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McElroy keeps Tide offense rolling

He was no stranger to pressure. In high school, he had to fill the shoes of future Missouri quarterback Chase Daniel at Southlake Carroll (Texas). But this was different.

After Virginia Tech's Dyrell Roberts returned a kickoff 98 yards to give the No. 7 Hokies a 7-6 first-quarter lead on No. 5 Alabama, McElroy, the Crimson Tide's first-time starter, looked up at the scoreboard and the 74,954 in attendance in the Georgia Dome, the gravity of it all caught up with him.

"I started doubting myself a little bit," McElroy said. "That wasn't a situation I'm used to ... I can't say I've ever doubted myself as a starting quarterback."

But the redshirt junior and the Tide would overcome a shaky start behind its defense and a powerful running game, to beat the Hokies 34-24 and, at least for now, answer the nagging questions surrounding Nick Saban's offense.

The defense was never in doubt. 'Bama's Terrence Cody-led front held Virginia Tech to 155 total yards, and limited the mobility of Hokies QB Tyrod Taylor (though you wonder if his offseason commitment to becoming more of a passing QB did that for the Tide). Any apprehension was directed toward an offense that had to replace a top-five draft pick at left tackle in Andre Smith, JohnParker Wilson, the program's all-time leading passer, its leading rusher from a year ago, Glen Coffee and all-SEC center Antoine Caldwell.

But as the final moments wound down, McElroy jumped into the arms of Barrett Jones, smacking the right guard on the helmet, then walked up and down his offensive linemen, hitting their crimson helmets, including that of new left tackle James Carpenter and new center William Vlachos, who more than held their own.

With 498 total yards, it seems there's no lack of offense in Tuscaloosa. The Tide still have a punishing ground game and an offensive line that can open up holes for the deep running back corps. On the surface, this year's Tide don't look like they've lost much of what made them the nation's No. 1 for five weeks last season. But like McElroy admits, questions swirled around the quarterback position, both from the QB himself and anyone watching his starting debut.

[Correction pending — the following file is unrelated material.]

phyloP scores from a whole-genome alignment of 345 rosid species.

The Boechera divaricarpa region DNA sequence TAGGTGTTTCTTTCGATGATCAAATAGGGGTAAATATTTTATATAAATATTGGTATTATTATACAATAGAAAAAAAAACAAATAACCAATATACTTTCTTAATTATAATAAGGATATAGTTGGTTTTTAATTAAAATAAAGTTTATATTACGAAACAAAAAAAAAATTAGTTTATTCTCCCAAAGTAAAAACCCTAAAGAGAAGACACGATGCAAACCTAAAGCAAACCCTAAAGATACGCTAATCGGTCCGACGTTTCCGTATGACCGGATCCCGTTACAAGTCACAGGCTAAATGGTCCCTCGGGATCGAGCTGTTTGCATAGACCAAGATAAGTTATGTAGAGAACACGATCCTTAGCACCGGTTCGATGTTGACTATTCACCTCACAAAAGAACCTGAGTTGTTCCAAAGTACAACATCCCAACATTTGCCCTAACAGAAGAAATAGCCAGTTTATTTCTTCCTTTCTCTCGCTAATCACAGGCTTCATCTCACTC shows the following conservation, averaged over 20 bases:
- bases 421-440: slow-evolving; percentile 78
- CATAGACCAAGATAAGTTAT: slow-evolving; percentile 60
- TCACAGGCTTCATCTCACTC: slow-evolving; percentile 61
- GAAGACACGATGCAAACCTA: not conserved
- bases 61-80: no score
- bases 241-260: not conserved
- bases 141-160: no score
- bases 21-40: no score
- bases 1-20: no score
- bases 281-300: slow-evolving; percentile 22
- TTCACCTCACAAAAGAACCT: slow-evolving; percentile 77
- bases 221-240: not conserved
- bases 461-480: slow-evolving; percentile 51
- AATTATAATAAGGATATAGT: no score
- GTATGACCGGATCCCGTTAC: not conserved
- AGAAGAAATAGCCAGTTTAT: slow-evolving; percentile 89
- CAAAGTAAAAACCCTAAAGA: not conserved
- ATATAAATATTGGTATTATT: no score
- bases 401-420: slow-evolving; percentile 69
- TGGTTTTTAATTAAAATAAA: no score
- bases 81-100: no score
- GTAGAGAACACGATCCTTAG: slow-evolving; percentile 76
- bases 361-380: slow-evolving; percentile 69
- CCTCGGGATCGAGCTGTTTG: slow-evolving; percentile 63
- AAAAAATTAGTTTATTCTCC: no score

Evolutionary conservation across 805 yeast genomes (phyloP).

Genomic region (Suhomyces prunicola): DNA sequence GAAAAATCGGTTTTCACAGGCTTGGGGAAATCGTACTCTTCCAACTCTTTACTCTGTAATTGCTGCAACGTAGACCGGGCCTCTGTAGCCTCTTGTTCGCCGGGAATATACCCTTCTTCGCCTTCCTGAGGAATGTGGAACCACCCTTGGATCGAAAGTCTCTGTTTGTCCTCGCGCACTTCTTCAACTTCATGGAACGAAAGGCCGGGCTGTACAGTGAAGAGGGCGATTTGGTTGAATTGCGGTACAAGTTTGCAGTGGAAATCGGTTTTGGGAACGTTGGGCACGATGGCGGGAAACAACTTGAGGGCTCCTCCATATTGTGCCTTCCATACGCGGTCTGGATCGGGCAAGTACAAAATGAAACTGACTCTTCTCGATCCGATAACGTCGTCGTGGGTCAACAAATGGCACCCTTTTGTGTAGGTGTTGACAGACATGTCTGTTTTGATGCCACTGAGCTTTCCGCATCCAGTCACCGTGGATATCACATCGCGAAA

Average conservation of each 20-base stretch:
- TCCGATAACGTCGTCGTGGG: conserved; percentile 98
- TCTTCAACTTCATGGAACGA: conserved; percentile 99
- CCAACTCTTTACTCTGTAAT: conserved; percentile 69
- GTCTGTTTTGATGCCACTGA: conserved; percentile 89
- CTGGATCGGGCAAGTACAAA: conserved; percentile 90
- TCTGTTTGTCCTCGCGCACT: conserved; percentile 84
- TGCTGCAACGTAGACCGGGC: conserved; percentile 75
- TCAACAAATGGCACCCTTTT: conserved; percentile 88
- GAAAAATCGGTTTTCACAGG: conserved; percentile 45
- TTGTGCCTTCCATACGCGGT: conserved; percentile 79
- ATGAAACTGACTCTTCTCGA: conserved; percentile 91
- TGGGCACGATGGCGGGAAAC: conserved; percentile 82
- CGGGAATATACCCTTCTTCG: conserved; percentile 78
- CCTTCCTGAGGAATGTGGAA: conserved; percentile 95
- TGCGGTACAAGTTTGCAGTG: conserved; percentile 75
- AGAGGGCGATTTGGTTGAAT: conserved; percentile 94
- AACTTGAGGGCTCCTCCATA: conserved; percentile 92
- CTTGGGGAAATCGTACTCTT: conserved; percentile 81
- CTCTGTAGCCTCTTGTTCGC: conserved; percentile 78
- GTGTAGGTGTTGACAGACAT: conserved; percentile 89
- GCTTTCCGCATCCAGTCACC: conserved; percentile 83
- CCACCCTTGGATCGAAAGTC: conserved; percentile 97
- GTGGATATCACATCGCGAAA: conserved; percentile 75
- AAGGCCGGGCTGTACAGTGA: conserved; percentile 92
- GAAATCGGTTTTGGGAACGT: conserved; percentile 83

His first two series were his first as a starter since his final year at Southlake Carroll in 2005 as he polished off a 63-1 record -- and it showed. The touch just wasn't there on his deep ball, as he overthrew both Julio Jones and Darius Hanks on sure-fire touchdowns and nearly threw an interception deep in Hokies territory that would have been returned for a touchdown. In all, he missed nine of his first-half passes.

McElroy wasn't expected to be much more than a caretaker; simply get the ball into the hands of playmakers like Jones and Mark Ingram. Play within the offense and allow a defensive front seven that rivals any in the country and everything will be fine.

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But McElroy showed he can be both caretaker and playmaker at the same time because of those playmakers around him. While he allowed the Ingram and Roy Upchurch-led running game (which totaled 268 behind 150 from Ingram in showing it's still plenty potent minus Coffee) to open up passing lanes in the second half in throwing for 230 yards, a TD and a pick, he wasn't afraid to show he had something his predecessor didn't: Mobility. He rushed for 28 yards on nine carries that earned his 6-foot-3, 220 pound frame a beating.

"Greg was a leader for us," lineman Mike Johnson said. "He stepped in and did a phenomenal job of making plays."

Still, for all the positives that came out of Alabama's offense as it tried to pick up the pieces from last season's late collapse in the SEC Championship Game and the Sugar Bowl, this isn't a team without its pimples.

The Tide held a 498-155 edge in total offense, yet when the fourth quarter began, they trailed the Hokies 17-16. It was 'Bama's mistakes and a touch of Beamer Ball that kept Virginia Tech in the game as the Tide allowed the special teams TD, committed three penalties -- including a personal foul by their all-SEC linebacker Rolando McClain that set up a touchdown and another return gaffe and flag that set up a late Hokies' score, cutting the lead to three with 9:22 to play.

"It was self-inflicted wounds and mental mistakes," said tight end Collin Peek. "When you leave that door open for such a tremendous team, you know you've got to do something about it."

But Peek and the rest of the Tide can take solace in the fact that when Virginia Tech threatened late, the 'Bama offense did exactly that. When Virginia Tech made it 27-24, McElroy led the Tide on a five-play, 74-yard drive punctuated by an 18-yard TD pass to Ingram, the first of his career, to seize a 10-point lead.

"Tonight is the first step in creating an identity for this team," Saban said.

That identity revolves around roles. As Sweet Home Alabama blared through the Georgia Dome speakers and ABC's cameras rolled his first postgame remarks, McElroy had clearly found comfort in his new one.

"I've never been so happy in my entire life after a game," McElroy said. "The fans were ecstatic. I was ecstatic."

The truth is, McElroy did what he needed to do in his debut. He eased his own doubts and answered the critics. And on this night, that was enough.